Hiding in plain sight
For many years, she never spoke about World War II. “It was too difficult. You try to forget. You try to go on with life.”
But by the time 91-year-old Carla Olman Peperzak met Raymond Sun, a WSU associate professor of history, the former teenage operative in the Dutch Resistance had dedicated the rest of her life to telling her story.
“Her generation is disappearing very, very rapidly,” Sun says. “We’re really running out of these witnesses. There’s some sense of urgency to capture their stories as a powerful means to teach.”
Sun specializes in Holocaust and genocide studies and modern German and military history. He also studies how war affects societies and how societies remember war. He’s particularly interested in examining resistance and resilience.
He first read about Peperzak’s Underground work in 2015 ago in The Spokesman-Review and arranged for her to speak to his World War II history class. Now he’s working on weaving her wartime narrative into a manuscript that explores the history of Dutch Jews as well as gender roles—particularly women’s—during World War II.
In the meantime, he has a chapter about Peperzak—tentatively titled “Hiding in Plain Sight: Gender, Faith, and the Conflicted Legacies of a Dutch Rescuer”—due this spring for a forthcoming compilation organized by the Finkler Institute of Holocaust Research at Bar Ilan University together with the B’nai B’rith World Organization.
Stories like Peperzak’s, he says, “make it so much easier to understand the big picture.”
He began interviewing Peperzak, a member of the speaker’s bureau for Seattle’s Holocaust Center for Humanity, in 2016. He has since incorporated her experiences into his research, presented scholarly papers on her Resistance work at conferences, and appeared with her on stage for Q&A sessions.
“I’ve looked a lot at the perpetrators, the bad guys,” he says. “Her story really got me into looking at the people who rescued or helped Jews.”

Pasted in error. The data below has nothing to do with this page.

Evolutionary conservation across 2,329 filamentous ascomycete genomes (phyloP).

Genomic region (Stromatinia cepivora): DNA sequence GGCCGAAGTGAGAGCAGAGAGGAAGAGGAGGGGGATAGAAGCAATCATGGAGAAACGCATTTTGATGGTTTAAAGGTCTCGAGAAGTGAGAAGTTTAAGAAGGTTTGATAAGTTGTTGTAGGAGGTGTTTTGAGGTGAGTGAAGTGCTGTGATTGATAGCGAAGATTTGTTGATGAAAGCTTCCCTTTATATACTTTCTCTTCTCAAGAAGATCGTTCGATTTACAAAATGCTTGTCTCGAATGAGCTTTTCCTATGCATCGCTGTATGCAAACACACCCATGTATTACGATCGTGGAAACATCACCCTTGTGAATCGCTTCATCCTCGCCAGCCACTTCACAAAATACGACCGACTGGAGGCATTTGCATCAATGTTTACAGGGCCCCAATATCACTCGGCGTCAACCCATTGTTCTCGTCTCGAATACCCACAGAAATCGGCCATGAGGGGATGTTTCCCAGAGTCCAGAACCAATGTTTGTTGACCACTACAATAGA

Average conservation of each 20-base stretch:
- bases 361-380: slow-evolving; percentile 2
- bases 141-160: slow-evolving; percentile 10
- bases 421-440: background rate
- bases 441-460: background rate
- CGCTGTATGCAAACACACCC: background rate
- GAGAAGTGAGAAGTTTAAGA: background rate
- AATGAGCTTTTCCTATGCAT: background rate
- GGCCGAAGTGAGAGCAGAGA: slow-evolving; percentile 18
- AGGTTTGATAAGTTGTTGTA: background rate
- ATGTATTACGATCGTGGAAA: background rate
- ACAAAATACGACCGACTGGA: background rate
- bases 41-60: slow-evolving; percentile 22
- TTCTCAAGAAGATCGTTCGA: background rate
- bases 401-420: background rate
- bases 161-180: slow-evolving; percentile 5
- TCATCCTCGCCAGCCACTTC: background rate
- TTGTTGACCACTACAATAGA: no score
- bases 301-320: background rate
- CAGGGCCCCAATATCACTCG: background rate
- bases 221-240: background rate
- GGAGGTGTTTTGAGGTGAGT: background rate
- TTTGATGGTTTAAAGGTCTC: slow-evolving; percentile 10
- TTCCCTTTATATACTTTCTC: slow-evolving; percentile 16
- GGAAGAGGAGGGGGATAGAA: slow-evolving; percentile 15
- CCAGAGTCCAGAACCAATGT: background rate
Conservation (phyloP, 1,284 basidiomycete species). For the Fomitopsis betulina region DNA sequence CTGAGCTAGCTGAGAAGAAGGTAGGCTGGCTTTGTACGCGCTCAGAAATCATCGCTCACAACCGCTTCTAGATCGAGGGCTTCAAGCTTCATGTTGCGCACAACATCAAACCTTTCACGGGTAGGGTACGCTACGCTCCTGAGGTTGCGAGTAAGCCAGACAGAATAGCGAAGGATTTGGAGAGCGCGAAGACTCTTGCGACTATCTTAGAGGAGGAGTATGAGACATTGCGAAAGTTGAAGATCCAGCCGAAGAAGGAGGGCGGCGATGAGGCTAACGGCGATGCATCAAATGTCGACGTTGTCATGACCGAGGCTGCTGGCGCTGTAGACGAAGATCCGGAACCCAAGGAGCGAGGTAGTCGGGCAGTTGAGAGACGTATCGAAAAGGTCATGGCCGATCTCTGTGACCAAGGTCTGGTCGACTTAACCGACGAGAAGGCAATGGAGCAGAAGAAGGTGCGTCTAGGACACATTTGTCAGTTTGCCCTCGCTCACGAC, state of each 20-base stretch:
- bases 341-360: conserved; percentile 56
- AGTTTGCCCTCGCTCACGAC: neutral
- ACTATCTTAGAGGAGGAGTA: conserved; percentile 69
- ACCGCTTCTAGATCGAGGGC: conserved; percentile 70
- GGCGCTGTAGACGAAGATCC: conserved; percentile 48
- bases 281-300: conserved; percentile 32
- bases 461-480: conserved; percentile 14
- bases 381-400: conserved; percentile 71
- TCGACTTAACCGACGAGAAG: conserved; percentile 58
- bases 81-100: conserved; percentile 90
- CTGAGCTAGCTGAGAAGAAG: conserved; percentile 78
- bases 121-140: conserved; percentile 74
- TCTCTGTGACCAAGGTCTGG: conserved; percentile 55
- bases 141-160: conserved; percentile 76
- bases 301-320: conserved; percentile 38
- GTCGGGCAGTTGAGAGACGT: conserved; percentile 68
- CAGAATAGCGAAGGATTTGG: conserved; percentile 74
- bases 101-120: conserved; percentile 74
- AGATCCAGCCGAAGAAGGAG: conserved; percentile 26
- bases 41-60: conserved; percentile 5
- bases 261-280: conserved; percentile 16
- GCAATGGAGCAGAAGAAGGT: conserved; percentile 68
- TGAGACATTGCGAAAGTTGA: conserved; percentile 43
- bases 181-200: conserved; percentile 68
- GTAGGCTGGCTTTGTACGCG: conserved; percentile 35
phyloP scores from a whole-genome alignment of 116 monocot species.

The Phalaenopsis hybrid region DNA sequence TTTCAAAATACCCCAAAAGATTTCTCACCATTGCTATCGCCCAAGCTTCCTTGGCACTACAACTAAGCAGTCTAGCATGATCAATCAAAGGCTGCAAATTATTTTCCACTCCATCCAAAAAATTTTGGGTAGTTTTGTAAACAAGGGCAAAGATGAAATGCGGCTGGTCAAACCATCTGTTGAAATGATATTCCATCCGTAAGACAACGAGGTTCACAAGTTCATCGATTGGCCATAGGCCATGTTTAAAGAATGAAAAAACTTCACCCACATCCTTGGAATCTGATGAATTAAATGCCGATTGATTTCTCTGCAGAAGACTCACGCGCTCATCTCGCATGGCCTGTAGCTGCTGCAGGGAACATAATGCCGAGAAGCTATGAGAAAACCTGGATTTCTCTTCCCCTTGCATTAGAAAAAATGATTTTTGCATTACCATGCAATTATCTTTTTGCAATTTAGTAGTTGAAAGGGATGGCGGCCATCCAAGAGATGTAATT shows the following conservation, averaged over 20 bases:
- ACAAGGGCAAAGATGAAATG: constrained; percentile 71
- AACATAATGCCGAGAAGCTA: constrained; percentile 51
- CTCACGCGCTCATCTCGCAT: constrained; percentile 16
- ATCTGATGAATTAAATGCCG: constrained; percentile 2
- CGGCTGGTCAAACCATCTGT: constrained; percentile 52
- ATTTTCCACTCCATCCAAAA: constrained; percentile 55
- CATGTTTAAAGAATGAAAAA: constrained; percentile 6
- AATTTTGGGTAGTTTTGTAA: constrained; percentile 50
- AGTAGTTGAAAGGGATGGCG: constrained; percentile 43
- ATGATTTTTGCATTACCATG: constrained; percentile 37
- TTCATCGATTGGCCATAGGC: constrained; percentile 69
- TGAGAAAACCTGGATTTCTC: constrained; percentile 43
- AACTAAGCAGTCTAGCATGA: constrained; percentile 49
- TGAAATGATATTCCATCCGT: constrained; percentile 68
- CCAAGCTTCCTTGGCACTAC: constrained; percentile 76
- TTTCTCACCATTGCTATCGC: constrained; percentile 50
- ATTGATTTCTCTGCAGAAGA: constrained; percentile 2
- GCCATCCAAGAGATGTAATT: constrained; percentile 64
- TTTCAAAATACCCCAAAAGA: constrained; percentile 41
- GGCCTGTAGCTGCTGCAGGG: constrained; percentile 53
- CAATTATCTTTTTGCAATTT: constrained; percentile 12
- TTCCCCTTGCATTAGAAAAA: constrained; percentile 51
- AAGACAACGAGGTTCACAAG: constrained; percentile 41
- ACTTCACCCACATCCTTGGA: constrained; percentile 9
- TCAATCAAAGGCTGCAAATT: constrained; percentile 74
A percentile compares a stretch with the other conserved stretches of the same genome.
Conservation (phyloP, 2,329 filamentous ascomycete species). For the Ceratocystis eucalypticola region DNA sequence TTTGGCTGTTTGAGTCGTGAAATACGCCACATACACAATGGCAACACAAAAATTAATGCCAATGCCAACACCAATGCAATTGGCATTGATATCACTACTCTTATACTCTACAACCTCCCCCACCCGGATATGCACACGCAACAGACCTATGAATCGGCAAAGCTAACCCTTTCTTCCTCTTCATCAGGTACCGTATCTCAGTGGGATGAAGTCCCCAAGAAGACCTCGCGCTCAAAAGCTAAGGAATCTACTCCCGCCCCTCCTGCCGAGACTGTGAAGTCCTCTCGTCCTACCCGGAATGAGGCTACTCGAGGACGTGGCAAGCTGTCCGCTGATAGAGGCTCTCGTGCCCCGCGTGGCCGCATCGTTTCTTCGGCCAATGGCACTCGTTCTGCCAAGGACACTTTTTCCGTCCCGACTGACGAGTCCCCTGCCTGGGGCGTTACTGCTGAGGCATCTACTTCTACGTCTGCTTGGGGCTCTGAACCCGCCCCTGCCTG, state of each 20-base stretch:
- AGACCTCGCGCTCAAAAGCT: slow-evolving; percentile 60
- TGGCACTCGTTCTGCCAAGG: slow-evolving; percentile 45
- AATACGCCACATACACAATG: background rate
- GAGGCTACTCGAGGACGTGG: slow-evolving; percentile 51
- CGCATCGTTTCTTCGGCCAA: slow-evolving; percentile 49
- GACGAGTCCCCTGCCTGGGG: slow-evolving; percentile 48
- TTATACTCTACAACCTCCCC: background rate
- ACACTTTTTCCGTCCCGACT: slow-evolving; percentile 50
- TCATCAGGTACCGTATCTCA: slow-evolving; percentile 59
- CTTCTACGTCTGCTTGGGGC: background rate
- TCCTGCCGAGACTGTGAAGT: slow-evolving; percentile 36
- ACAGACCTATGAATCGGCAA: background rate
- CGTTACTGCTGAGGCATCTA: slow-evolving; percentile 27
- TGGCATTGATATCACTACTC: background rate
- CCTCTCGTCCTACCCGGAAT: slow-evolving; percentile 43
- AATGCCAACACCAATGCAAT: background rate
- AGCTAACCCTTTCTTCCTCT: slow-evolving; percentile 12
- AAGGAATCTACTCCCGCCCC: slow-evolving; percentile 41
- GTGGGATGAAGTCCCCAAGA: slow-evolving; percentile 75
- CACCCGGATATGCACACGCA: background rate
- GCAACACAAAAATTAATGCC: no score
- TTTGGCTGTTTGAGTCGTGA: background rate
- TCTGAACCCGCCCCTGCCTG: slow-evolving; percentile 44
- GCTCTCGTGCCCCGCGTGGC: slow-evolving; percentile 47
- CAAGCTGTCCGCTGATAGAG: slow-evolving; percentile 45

Her father managed to procure paperwork identifying his wife and two daughters as non-Jewish. “I know it cost him a lot of money,” says Peperzak, who didn’t tell her parents or sister about her Resistance work. “I got a new ID. I didn’t have to wear the star, and that gave me so much more freedom. I was grateful. I wanted to help people.”
She enrolled in a private medical technology college and started her practicum in a local hospital, where she stole a German medical identity card and bought a German nurse’s uniform from a colleague. Both—along with her bicycle—became important to her Resistance work. Often posing as a German nurse and pedaling as far as The Hague—about 40 miles away—she helped hide Jews in attics, basements, and barns in rural Holland.
She also checked on her charges—many of whom were friends or extended family members—bringing food, medical supplies, stolen ration cards, and identity cards that she forged. “I made about 100 false ID cards,” she says. “I was pretty good at it.”
She was also good at hiding in plain sight. She was young, attractive, and fluent in German, which she had learned in school as well as from her Austrian nanny. When she was stopped by German soldiers, she says, “I flirted with them. I’m not a flirt normally, but I flirted with them. I was the right age. And it got me out of some sticky situations.”
“She’s 18 to 21 years old when she’s doing this,” Sun says. “She’s this young woman, taking her life into her hands and making decisions that I’ve never had to make—that most of us have never had to make in our entire lives. She’s doing this out in the open. These were gendered experiences. What she could do as a woman—because she was a woman—was very different from a man.”
Holland had one of Western Europe’s highest Jewish death rates in World War II, which ended 75 years ago in the European Theater. The Allies accepted Germany’s surrender May 8, 1945. Roughly a quarter, or about 35,000 Jews, survived. In all, some 6 million Jews—including about 75 percent of Peperzak’s family, about 18 people in all—were exterminated.
She broke her silence after her granddaughter asked her to speak at her school. Since then, she’s shared her story from Seattle and Tacoma to Pullman, and points in between. She’s also finished a memoir, Keys of My Life, available on Amazon.
In 2015, Washington legislature’s Resolution 8623 honored her “as a selfless and brave hero, who saved the lives of many and is now using her experiences to speak to new generations and educate us all about our history and the human capacity to care for others while facing unimaginably difficult challenges.”
But, she says, “I don’t consider myself a hero. I could help, so I helped. I did what I could do.”
Read the full story about Peperzak and her Underground activities in Washington State Magazine.
Top image: Carla Olman Peperzak works as a medical officer a few months after the war.
By Adrian Janovich, Washington State Magazine